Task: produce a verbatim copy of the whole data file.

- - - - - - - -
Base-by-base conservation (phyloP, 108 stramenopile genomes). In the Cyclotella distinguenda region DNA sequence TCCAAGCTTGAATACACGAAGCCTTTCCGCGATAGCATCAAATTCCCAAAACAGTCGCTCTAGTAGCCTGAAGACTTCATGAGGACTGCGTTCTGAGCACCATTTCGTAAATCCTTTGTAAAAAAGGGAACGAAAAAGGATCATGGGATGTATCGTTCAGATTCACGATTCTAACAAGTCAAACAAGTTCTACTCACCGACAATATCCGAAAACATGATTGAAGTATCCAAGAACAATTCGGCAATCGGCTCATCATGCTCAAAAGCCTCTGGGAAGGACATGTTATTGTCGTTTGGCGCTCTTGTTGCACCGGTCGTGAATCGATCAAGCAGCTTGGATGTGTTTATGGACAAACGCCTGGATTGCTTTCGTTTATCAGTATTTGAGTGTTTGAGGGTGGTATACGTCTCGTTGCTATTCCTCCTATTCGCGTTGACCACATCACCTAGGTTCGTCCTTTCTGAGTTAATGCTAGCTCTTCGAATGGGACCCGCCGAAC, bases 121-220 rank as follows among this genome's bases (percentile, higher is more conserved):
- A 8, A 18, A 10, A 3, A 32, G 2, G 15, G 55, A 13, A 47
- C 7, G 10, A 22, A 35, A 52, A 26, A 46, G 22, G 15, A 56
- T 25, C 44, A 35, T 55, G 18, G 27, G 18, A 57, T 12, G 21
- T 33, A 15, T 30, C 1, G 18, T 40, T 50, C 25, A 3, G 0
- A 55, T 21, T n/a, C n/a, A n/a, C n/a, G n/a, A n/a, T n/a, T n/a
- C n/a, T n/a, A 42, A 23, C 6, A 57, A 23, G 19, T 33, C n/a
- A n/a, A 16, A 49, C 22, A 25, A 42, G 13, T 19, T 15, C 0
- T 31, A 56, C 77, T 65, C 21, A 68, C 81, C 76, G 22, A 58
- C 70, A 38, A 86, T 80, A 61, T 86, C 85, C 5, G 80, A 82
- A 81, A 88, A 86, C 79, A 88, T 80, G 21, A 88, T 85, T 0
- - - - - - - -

Base-by-base conservation (phyloP, 108 stramenopile genomes). In the Cyclotella distinguenda region DNA sequence TCCAAGCTTGAATACACGAAGCCTTTCCGCGATAGCATCAAATTCCCAAAACAGTCGCTCTAGTAGCCTGAAGACTTCATGAGGACTGCGTTCTGAGCACCATTTCGTAAATCCTTTGTAAAAAAGGGAACGAAAAAGGATCATGGGATGTATCGTTCAGATTCACGATTCTAACAAGTCAAACAAGTTCTACTCACCGACAATATCCGAAAACATGATTGAAGTATCCAAGAACAATTCGGCAATCGGCTCATCATGCTCAAAAGCCTCTGGGAAGGACATGTTATTGTCGTTTGGCGCTCTTGTTGCACCGGTCGTGAATCGATCAAGCAGCTTGGATGTGTTTATGGACAAACGCCTGGATTGCTTTCGTTTATCAGTATTTGAGTGTTTGAGGGTGGTATACGTCTCGTTGCTATTCCTCCTATTCGCGTTGACCACATCACCTAGGTTCGTCCTTTCTGAGTTAATGCTAGCTCTTCGAATGGGACCCGCCGAAC, bases 121-220 rank as follows among this genome's bases (percentile, higher is more conserved):
- A 8, A 18, A 10, A 3, A 32, G 2, G 15, G 55, A 13, A 47
- C 7, G 10, A 22, A 35, A 52, A 26, A 46, G 22, G 15, A 56
- T 25, C 44, A 35, T 55, G 18, G 27, G 18, A 57, T 12, G 21
- T 33, A 15, T 30, C 1, G 18, T 40, T 50, C 25, A 3, G 0
- A 55, T 21, T n/a, C n/a, A n/a, C n/a, G n/a, A n/a, T n/a, T n/a
- C n/a, T n/a, A 42, A 23, C 6, A 57, A 23, G 19, T 33, C n/a
- A n/a, A 16, A 49, C 22, A 25, A 42, G 13, T 19, T 15, C 0
- T 31, A 56, C 77, T 65, C 21, A 68, C 81, C 76, G 22, A 58
- C 70, A 38, A 86, T 80, A 61, T 86, C 85, C 5, G 80, A 82
- A 81, A 88, A 86, C 79, A 88, T 80, G 21, A 88, T 85, T 0